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So then, brethren, stand firm and hold to the traditions which you were taught by us, either by word of mouth or by letter.—2 Thessalonians 2:15

Saturday, May 2, 2015

Michael Coren goes Postal.

As in... National Post(al).


Michael Coren/Peter J. Thompson/National Post

It's fairly safe to say that, given his public record and apparent (impish?) enjoyment of forthright exchanges, Mr. Coren will appreciate a similar approach to an evaluation of his recent decision and the recent interview in the National Post. So then, with all due respect... .

Mr. Coren—on-again-off-again Catholic,... er, Anglican—has begun the usual course of action for apostates prodigals, which is, in a manner of speaking, a good sign. If he is a prodigal, prodigals eventually come home. The question is, is he a prodigal Catholic or prodigal protestant? Has he left his home or, by becoming Anglican again, has he returned? For the time being, only Michael and God can answer that question.

Mirror, mirror on the wall, what is the most tenable (or least untenable) excuse of them all.

That usual course of action spoken of in the preceding paragraph is to publish your decision enough times so that by hearing oneself say the words one might actually believe one's decision—and in the process gain a following of supporters who identify with the "reasons" for your decision. Everybody loves a cheering section, especially media personalities. The strategy is akin to the 'tell a lie enough times and it becomes the truth' strategy frequently employed by liberal-religionists, militant secularists and their mainstream media allies (all-lies). In this instant, the 'lie' is not so much a lie as it is a comfy avoidance of the truth about oneself. Mr. Coren can try to avoid the complications of his sophistry, but precedents say that he is too passionate about the facts to let himself be deceived for very long by his own attempts to enlist a mob to defend a position he has tried to sustain only to realize, upon his reflection of the facts, that Rome is home.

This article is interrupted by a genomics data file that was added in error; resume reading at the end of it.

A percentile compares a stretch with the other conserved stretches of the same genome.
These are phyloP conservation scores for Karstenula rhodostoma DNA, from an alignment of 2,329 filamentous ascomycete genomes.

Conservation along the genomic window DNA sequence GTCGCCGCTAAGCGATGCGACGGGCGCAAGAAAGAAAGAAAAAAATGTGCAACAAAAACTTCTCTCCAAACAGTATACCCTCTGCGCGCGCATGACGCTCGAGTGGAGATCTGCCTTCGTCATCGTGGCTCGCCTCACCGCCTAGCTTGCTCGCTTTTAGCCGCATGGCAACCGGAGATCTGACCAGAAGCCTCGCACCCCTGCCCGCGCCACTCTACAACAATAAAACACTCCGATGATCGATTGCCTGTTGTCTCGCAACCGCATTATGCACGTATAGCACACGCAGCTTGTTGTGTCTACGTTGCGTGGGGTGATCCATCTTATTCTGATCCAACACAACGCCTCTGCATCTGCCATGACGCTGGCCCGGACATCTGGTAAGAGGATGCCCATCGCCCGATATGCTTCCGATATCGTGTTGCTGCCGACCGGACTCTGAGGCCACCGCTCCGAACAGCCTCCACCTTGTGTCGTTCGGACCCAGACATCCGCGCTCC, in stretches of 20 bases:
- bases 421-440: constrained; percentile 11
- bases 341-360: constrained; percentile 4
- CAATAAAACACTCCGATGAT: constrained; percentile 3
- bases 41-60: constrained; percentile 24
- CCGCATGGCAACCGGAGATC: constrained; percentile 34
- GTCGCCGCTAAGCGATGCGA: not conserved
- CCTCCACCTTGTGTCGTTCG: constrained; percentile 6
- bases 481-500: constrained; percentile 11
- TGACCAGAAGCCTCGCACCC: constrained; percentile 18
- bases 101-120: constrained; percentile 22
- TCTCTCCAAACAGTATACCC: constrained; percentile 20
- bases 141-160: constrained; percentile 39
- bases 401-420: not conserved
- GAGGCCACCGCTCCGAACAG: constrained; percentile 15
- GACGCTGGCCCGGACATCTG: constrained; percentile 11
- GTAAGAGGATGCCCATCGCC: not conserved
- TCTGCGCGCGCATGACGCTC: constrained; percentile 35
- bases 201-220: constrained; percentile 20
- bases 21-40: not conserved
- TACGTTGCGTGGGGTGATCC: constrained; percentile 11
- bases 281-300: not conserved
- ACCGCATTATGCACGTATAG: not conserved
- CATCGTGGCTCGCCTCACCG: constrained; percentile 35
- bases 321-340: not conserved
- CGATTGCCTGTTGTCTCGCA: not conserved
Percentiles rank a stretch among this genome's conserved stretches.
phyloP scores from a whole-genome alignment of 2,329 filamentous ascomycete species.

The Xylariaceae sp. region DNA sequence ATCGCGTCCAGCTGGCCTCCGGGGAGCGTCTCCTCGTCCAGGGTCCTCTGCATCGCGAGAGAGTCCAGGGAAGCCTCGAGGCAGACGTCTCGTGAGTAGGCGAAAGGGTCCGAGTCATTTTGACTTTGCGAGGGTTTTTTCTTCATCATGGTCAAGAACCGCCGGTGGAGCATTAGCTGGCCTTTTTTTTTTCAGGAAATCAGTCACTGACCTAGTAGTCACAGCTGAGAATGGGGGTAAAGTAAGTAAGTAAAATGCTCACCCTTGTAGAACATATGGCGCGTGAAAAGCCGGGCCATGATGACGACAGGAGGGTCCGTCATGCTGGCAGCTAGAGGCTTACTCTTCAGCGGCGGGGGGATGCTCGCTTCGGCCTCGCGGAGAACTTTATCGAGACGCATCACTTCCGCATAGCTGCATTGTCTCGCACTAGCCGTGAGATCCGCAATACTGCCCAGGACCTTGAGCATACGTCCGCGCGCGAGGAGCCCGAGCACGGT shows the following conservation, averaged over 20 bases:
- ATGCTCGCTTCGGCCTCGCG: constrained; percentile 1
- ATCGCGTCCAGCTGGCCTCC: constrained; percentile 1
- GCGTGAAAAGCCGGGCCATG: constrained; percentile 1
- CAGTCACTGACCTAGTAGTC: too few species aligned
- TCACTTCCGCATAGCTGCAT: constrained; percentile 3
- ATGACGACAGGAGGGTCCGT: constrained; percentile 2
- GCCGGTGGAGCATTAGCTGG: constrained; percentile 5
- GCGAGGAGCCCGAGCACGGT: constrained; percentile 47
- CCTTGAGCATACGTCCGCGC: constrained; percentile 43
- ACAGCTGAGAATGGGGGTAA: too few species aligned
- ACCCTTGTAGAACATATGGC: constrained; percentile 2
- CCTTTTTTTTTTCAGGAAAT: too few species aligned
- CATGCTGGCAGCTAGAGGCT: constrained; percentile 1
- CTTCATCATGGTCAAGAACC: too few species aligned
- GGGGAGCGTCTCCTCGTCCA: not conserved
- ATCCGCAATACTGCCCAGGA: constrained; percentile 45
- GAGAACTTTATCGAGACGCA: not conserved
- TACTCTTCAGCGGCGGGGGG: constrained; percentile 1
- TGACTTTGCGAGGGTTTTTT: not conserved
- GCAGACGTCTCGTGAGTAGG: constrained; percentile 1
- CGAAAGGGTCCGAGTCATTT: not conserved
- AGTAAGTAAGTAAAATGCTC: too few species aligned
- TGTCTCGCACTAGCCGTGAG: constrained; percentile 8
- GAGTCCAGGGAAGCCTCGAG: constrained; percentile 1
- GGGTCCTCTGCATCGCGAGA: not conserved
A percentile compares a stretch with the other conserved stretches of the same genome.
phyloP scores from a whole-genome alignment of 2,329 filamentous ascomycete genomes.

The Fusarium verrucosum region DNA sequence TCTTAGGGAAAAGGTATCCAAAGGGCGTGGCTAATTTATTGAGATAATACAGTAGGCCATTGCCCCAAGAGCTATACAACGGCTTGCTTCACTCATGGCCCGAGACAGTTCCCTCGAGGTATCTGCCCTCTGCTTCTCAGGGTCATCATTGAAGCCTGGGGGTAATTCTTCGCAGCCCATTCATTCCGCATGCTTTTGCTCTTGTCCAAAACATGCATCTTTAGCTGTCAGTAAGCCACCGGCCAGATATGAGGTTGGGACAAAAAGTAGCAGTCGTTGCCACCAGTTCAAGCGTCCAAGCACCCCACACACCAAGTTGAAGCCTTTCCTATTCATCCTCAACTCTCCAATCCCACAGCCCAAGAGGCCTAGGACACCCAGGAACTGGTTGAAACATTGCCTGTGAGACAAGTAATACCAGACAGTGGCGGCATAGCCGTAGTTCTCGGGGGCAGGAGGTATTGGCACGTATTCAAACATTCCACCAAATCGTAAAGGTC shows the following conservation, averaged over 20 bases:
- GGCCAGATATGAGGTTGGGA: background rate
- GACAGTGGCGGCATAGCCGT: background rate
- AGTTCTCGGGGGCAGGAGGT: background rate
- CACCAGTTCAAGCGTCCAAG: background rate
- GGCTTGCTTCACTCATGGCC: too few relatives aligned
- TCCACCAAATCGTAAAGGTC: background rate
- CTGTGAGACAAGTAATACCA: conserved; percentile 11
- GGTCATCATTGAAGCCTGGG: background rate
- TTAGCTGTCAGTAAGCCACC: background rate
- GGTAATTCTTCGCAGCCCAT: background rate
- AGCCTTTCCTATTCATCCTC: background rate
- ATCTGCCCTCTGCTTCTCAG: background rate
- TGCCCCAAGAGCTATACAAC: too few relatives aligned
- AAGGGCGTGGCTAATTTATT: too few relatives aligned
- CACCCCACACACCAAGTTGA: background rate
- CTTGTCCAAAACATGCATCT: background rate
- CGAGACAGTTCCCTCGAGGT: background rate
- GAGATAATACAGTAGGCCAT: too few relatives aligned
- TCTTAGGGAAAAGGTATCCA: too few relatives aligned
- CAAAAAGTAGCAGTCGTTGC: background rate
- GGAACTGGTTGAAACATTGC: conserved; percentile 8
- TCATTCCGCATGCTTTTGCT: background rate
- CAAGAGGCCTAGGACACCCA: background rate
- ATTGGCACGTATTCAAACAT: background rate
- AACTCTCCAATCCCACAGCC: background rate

Michael Coren—remember your dignity!

Mr. Coren has given an interview with National Post reporter Joseph Brean wherein he attacks the "Catholic right". Apparently, Mr. Coren has a beef with Catholics who love Christ and His Church and who practice the Catholic Faith and who love striving to do so. He justifies his attack by attempting to pit Pope Francis against the faithful. By engaging in such a weak attempt to divide his now former flock, he has adopted the tactic of many an angry apostate dissenter and many a cafeteria-Catholic who value feelings and fiction over facts. Surely Mr. Coren can do better! While his admission of hypocrisy in the interview and his seeking to rectify it is laudable, behaviour that seeks to elevate his position at the expense of the dignity of others is beneath the dignity of such an otherwise intelligent man.

His ad hominem attacks aside, perhaps Mr. Coren should quit while he's ahead. Oh, wait—uh, he did quit.
National Post interview: click HERE for the full article. 
Q: You left the Catholic Church for three years in the 1990s, worshiping in various evangelical and Anglican churches. Why did you leave?